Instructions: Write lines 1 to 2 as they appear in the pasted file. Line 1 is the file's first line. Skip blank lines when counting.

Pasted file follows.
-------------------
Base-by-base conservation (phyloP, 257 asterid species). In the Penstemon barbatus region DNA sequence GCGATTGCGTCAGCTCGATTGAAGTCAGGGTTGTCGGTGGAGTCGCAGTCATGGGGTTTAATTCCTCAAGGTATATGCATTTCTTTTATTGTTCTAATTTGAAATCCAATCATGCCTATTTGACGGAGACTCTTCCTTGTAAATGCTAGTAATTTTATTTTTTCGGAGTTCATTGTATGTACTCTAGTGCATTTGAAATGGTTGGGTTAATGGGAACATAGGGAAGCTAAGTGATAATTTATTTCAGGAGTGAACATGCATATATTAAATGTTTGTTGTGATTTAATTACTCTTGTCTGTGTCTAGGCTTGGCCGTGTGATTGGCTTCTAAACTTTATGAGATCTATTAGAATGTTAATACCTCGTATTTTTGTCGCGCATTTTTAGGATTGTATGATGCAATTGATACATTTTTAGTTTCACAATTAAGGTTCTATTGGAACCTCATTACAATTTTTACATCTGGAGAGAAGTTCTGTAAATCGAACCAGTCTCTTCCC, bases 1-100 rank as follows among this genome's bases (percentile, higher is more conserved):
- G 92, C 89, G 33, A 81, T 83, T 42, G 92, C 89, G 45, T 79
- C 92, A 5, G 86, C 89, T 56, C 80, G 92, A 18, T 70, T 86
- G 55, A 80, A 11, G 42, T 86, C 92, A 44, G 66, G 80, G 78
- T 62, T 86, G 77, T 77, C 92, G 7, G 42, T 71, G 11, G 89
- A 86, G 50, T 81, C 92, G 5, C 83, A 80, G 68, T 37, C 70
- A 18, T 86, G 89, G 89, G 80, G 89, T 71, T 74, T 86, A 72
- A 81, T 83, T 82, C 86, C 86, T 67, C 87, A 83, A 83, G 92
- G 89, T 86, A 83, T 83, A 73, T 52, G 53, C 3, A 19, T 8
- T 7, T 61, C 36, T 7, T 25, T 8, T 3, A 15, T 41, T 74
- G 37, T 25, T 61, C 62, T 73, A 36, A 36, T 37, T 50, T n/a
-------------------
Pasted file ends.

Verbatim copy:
Base-by-base conservation (phyloP, 257 asterid species). In the Penstemon barbatus region DNA sequence GCGATTGCGTCAGCTCGATTGAAGTCAGGGTTGTCGGTGGAGTCGCAGTCATGGGGTTTAATTCCTCAAGGTATATGCATTTCTTTTATTGTTCTAATTTGAAATCCAATCATGCCTATTTGACGGAGACTCTTCCTTGTAAATGCTAGTAATTTTATTTTTTCGGAGTTCATTGTATGTACTCTAGTGCATTTGAAATGGTTGGGTTAATGGGAACATAGGGAAGCTAAGTGATAATTTATTTCAGGAGTGAACATGCATATATTAAATGTTTGTTGTGATTTAATTACTCTTGTCTGTGTCTAGGCTTGGCCGTGTGATTGGCTTCTAAACTTTATGAGATCTATTAGAATGTTAATACCTCGTATTTTTGTCGCGCATTTTTAGGATTGTATGATGCAATTGATACATTTTTAGTTTCACAATTAAGGTTCTATTGGAACCTCATTACAATTTTTACATCTGGAGAGAAGTTCTGTAAATCGAACCAGTCTCTTCCC, bases 1-100 rank as follows among this genome's bases (percentile, higher is more conserved):
- G 92, C 89, G 33, A 81, T 83, T 42, G 92, C 89, G 45, T 79